The Student News Site of Colorado State University

The Rocky Mountain Collegian

The Student News Site of Colorado State University

The Rocky Mountain Collegian

The Student News Site of Colorado State University

The Rocky Mountain Collegian

Print Edition
Letter to the editor submissions
Have a strong opinion about something happening on campus or in Fort Collins? Want to respond to an article written on The Collegian? Write a Letter to the Editor by following the guidelines here.
Follow Us on Twitter
Cutting Edge Online Payment Technologies in 2024
April 16, 2024

Businesses worldwide are quickly embracing advanced payment methods to stay ahead in the tight market competition. These methods not only...

CSU alums ready for hunting season

Waking up before the sun rises to lie in a field of tall grass for hours at a time, while mimicking the sound of ducks and patiently waiting for them to take flight with a shotgun in hand is just one of the many hunting scenarios taking place this fall.

“Hunting — the thrill. My heart races and I give myself a motivational talk. Hiking out 12 miles without people, a place where ATV’s (All Terrain Vehicles) can’t go. I shoot to kill but if that doesn’t work, I shoot them in the head,” said Paul Hladick, a CSU alumni.


“But you hope for a clean kill. I gut and quarter the animal and pull the meat on plastic sled and put the hindquarters in my metal frame pack. Hike out with a couple hundred pounds of meat pulled along.”

From shooting ducks with a shotgun to elks with a bow or rifle, the ways to hunt are endless. The reasons, however, are rooted in sustainability.

“I don’t do it as a sport. I shoot to eat it. I try to be sustainable,” Hladick said. “I don’t believe in ATV’s when hunting. I think there is something to be said about being in nature and total solitude.”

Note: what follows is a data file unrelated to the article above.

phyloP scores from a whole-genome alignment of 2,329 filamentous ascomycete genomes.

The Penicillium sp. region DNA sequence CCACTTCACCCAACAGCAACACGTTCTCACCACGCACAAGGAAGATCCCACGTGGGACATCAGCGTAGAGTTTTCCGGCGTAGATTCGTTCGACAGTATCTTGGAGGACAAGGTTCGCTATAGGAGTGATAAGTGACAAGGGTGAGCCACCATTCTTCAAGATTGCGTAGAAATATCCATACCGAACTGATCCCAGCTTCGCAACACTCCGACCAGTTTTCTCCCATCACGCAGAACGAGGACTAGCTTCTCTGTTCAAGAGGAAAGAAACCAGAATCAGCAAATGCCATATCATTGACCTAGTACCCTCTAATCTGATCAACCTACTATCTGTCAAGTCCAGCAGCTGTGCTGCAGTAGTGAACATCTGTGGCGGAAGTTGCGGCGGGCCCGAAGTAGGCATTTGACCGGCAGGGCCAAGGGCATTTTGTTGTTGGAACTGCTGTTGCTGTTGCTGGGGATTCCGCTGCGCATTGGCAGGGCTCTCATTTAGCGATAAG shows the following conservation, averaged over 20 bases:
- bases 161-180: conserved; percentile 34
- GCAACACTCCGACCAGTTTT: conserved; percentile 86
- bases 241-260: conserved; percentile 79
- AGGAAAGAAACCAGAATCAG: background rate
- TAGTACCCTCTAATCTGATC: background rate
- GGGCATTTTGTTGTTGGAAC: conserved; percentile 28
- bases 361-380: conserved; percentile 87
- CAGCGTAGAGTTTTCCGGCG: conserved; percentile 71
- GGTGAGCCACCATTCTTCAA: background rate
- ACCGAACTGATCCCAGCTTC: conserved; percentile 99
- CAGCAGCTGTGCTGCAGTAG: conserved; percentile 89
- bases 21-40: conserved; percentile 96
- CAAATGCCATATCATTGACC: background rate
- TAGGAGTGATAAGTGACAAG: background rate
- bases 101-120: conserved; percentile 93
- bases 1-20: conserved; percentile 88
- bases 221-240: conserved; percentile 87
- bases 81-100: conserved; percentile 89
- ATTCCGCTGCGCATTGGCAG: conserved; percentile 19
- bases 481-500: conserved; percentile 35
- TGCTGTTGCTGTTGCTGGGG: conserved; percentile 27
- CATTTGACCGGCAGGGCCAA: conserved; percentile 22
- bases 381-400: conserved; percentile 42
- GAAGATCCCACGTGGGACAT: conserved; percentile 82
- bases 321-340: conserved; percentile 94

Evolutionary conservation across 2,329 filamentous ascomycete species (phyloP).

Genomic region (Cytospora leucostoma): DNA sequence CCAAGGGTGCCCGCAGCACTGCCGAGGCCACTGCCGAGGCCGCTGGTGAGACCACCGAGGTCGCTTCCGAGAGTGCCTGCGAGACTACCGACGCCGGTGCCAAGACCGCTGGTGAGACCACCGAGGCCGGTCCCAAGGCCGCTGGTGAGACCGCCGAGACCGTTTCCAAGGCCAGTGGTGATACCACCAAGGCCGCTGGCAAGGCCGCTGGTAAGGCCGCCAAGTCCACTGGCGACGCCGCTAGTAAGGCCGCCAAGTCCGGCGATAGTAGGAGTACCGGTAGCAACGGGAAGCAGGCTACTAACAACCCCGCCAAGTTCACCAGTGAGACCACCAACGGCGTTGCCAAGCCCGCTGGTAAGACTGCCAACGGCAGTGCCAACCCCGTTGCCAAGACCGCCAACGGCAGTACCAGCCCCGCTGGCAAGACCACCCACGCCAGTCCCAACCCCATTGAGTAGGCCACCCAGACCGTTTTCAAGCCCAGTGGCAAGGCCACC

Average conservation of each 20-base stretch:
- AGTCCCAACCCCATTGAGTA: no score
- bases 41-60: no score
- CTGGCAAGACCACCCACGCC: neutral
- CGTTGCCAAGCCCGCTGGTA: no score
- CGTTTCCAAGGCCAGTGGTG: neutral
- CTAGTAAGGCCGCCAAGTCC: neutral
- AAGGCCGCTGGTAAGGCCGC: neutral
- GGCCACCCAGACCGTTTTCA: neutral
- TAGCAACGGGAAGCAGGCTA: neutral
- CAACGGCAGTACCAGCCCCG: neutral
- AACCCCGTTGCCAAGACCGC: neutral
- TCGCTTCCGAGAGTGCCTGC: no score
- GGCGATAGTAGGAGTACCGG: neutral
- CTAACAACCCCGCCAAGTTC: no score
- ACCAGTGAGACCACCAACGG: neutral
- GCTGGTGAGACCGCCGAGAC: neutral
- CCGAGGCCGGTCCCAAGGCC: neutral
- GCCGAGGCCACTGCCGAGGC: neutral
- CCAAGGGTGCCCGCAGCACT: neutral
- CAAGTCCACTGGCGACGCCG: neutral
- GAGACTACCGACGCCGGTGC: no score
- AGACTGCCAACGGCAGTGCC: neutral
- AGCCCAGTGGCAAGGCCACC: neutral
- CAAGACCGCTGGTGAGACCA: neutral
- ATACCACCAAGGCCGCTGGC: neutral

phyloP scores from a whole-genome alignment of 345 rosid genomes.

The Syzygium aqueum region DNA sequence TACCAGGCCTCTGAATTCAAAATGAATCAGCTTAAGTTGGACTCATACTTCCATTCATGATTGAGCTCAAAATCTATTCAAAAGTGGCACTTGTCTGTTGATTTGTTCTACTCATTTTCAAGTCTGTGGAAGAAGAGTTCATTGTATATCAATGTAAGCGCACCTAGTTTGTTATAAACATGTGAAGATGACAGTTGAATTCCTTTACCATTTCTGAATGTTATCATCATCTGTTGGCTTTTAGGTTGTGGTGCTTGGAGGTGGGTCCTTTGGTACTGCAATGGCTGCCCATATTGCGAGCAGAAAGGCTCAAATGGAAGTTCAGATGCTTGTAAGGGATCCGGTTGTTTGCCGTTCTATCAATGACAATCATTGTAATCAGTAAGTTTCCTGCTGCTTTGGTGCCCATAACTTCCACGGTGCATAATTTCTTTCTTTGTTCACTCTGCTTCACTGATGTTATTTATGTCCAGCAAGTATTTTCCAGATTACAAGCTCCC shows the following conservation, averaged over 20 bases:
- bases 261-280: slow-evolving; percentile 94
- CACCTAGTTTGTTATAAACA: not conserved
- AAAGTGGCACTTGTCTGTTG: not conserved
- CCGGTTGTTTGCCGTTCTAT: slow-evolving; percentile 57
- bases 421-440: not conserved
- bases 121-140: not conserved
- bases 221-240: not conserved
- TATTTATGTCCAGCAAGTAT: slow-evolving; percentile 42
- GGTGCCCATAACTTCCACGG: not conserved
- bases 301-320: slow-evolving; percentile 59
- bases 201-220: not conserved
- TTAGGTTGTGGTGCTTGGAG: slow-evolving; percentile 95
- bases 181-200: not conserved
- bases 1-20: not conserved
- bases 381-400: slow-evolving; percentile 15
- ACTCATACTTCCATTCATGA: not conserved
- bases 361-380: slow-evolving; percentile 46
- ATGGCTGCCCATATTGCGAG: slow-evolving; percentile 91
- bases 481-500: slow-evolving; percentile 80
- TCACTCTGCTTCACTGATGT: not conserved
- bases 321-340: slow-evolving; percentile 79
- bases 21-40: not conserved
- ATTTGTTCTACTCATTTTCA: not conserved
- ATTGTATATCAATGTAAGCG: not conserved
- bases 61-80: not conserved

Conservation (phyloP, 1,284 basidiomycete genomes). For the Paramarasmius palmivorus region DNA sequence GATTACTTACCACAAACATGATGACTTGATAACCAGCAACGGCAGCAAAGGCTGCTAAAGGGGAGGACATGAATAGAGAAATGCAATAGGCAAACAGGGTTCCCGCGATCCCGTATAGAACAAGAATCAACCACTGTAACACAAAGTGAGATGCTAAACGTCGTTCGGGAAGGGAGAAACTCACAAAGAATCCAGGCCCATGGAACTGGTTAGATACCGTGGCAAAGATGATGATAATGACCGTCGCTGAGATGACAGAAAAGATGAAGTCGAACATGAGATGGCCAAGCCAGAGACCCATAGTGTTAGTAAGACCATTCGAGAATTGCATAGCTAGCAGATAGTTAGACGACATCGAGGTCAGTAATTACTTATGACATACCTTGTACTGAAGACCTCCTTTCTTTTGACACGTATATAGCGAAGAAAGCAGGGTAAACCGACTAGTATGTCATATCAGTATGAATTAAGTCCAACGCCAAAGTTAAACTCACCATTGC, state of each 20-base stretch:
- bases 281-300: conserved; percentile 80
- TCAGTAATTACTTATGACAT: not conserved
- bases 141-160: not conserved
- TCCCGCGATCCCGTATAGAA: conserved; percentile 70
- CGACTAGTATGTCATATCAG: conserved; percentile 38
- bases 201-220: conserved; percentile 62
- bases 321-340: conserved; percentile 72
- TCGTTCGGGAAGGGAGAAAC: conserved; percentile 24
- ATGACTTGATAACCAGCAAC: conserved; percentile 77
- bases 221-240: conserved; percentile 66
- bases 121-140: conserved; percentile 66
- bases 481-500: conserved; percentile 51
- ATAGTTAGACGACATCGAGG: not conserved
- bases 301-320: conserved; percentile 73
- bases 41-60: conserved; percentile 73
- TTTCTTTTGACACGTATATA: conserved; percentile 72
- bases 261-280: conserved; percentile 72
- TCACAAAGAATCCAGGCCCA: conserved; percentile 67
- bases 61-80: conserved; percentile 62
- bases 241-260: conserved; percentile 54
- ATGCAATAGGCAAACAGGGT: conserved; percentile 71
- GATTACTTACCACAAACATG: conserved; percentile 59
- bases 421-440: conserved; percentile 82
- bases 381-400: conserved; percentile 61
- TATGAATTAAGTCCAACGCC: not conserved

Another reason people are so passionate about hunting is because they like knowing where their meat is coming from.

“I am a harvest hunter. I shoot to eat what I kill,” said Dan Kleinholz, a CSU alumni.

The Colorado Division of Wildlife (DOW) is in charge of regulating hunting, which works to maintain sustainable and ethical hunting practices.

“All hunting is population control. They give out a certain number of tags,” Kleinholz said, referring to the licenses the DOW provides, which regulate the number of deaths for a given animal species.

The division must also keep tabs on poaching in Colorado through a point system, similar to the one in place to regulate driving. If one accumulates enough points, they are sidelined from hunting for a certain number of years.

“Being an agriculture school, I would say that 60 percent of people hunt here. A lot of people grew up on farms,” said Dan Hughes, a CSU graduate. “I grew up in a large hunting based community. I was a little kid when I would go out with my dad.”


Kleinholz added, “To be an ethical hunter: one shot, one kill.”

View Comments (6)
More to Discover

Comments (6)

When commenting on The Collegian’s website, please be respectful of others and their viewpoints. The Collegian reviews all comments and reserves the right to reject comments from the website. Comments including any of the following will not be accepted. 1. No language attacking a protected group, including slurs or other profane language directed at a person’s race, religion, gender, sexual orientation, social class, age, physical or mental disability, ethnicity or nationality. 2. No factually inaccurate information, including misleading statements or incorrect data. 3. No abusive language or harassment of Collegian writers, editors or other commenters. 4. No threatening language that includes but is not limited to language inciting violence against an individual or group of people. 5. No links.
All The Rocky Mountain Collegian Picks Reader Picks Sort: Newest

Your email address will not be published. Required fields are marked *